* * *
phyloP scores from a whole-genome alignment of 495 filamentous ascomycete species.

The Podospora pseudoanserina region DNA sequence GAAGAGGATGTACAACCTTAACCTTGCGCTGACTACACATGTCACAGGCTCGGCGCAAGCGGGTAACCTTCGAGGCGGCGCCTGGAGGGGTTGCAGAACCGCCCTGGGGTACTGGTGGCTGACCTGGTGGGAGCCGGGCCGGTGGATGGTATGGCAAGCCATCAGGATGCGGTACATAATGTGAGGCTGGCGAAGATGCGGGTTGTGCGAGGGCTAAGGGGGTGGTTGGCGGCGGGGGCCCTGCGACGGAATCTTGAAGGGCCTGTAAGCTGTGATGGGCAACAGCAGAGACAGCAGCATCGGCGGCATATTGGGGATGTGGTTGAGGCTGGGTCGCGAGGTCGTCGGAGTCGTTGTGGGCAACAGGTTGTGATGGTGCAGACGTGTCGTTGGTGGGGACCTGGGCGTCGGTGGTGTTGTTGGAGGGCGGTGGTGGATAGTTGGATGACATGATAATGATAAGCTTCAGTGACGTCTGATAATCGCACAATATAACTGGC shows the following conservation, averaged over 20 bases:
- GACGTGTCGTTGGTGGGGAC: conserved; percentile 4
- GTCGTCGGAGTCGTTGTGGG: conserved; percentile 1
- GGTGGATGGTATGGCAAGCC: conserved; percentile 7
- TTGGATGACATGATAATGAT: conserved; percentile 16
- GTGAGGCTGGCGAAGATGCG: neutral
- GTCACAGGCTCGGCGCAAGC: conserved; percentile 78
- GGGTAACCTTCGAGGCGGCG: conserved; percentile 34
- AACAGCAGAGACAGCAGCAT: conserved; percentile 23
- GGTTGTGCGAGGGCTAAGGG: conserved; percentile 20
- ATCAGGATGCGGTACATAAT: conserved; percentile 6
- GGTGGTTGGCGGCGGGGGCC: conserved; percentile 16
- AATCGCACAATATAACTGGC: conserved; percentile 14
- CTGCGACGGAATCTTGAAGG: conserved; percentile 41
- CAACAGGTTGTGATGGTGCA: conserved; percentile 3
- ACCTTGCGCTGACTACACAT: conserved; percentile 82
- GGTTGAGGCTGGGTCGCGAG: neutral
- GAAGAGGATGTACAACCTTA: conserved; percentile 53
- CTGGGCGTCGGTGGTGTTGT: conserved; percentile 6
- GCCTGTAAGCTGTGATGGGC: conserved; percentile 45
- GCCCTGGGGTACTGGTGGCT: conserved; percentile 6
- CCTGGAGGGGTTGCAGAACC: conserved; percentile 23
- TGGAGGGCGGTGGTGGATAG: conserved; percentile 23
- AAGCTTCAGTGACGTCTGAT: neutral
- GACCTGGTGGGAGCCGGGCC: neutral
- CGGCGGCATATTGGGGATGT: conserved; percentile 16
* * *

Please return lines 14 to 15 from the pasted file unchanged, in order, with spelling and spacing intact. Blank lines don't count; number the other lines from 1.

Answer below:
- AATCGCACAATATAACTGGC: conserved; percentile 14
- CTGCGACGGAATCTTGAAGG: conserved; percentile 41